Airbnb will pay more than 10% interest on the $1 billion it just borrowed from investors, a sign of the travel startup’s desperation amid the coronavirus pandemic.
The San Francisco-based firm also promised to strengthen its leadership in return for the cash, reports the Wall Street Journal, citing sources familiar with the matter.
Airbnb announced Monday that major tech-focused hedge funds Sixth Street Partners and Silver Lake would contribute the funds, as government-imposed lockdown measures around the world had gutted its business model and brought the travel industry to a screeching halt.
In March, Airbnb revealed that bookings had dropped up to 40% in cities across Europe and China. This led to a postponement of its planned initial public offering. At the time, the Financial Times reported the startup sat on some $3 billion in cash, according to its sources.
This might help Airbnb pay out its refunds
Airbnb’s billion-dollar Hail Mary comes after it pledged to pay $250 million to hosts disadvantaged by the coronavirus pandemic.
In the spirit of easing these tensions, the billion-dollar loan includes $5 million which Airbnb will add to its relief fund for “Superhosts.” This awards grants to larger operations struggling to pay their rental overheads or mortgages due to a lack of business.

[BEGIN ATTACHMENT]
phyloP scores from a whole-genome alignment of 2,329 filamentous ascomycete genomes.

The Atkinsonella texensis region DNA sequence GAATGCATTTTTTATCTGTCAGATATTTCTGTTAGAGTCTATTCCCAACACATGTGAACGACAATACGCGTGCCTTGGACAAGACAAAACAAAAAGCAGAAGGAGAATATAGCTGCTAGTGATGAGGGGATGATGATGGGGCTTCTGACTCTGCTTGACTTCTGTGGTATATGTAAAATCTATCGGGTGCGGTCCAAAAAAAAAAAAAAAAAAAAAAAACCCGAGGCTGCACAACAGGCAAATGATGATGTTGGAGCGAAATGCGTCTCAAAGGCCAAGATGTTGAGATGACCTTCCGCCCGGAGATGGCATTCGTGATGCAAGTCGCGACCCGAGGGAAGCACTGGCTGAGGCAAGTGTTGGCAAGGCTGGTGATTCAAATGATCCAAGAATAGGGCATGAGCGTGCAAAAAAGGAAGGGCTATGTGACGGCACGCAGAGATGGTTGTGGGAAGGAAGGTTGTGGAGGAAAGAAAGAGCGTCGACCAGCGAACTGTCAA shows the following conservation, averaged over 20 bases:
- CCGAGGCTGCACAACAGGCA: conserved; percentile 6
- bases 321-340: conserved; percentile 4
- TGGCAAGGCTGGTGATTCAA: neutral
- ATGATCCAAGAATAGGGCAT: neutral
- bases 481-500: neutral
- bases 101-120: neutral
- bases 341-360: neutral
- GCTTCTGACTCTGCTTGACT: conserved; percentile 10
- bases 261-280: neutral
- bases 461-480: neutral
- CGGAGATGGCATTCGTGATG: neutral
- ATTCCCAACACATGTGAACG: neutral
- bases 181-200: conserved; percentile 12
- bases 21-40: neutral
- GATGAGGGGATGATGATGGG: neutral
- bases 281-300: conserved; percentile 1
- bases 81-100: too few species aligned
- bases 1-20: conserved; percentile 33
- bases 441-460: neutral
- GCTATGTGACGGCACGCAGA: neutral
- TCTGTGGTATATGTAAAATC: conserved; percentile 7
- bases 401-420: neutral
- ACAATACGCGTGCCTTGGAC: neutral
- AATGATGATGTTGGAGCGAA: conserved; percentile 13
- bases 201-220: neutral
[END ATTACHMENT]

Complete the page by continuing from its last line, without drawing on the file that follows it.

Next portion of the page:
But the deal also reportedly comes with additional conditions: Sixth Street and Silver Lake will receive “warrants” that can be exchanged for shares valued as if the company was worth $18 billion — effectively cutting Airbnb‘s previous $31 billion valuation by almost half.
It also demands the company significantly reduce its fixed costs. A verbal agreement made in addition to the deal requests at least one new exec be added to the company, said WSJ’s sources. However, both investors have since reportedly denied that particular claim in a joint statement.
There’s no doubt that paying 10% interest on a billion dollars is a kick to the guts. It’s especially so considering that’s higher than the 9.41% average interest rate for a personal loan in the US. Ouch.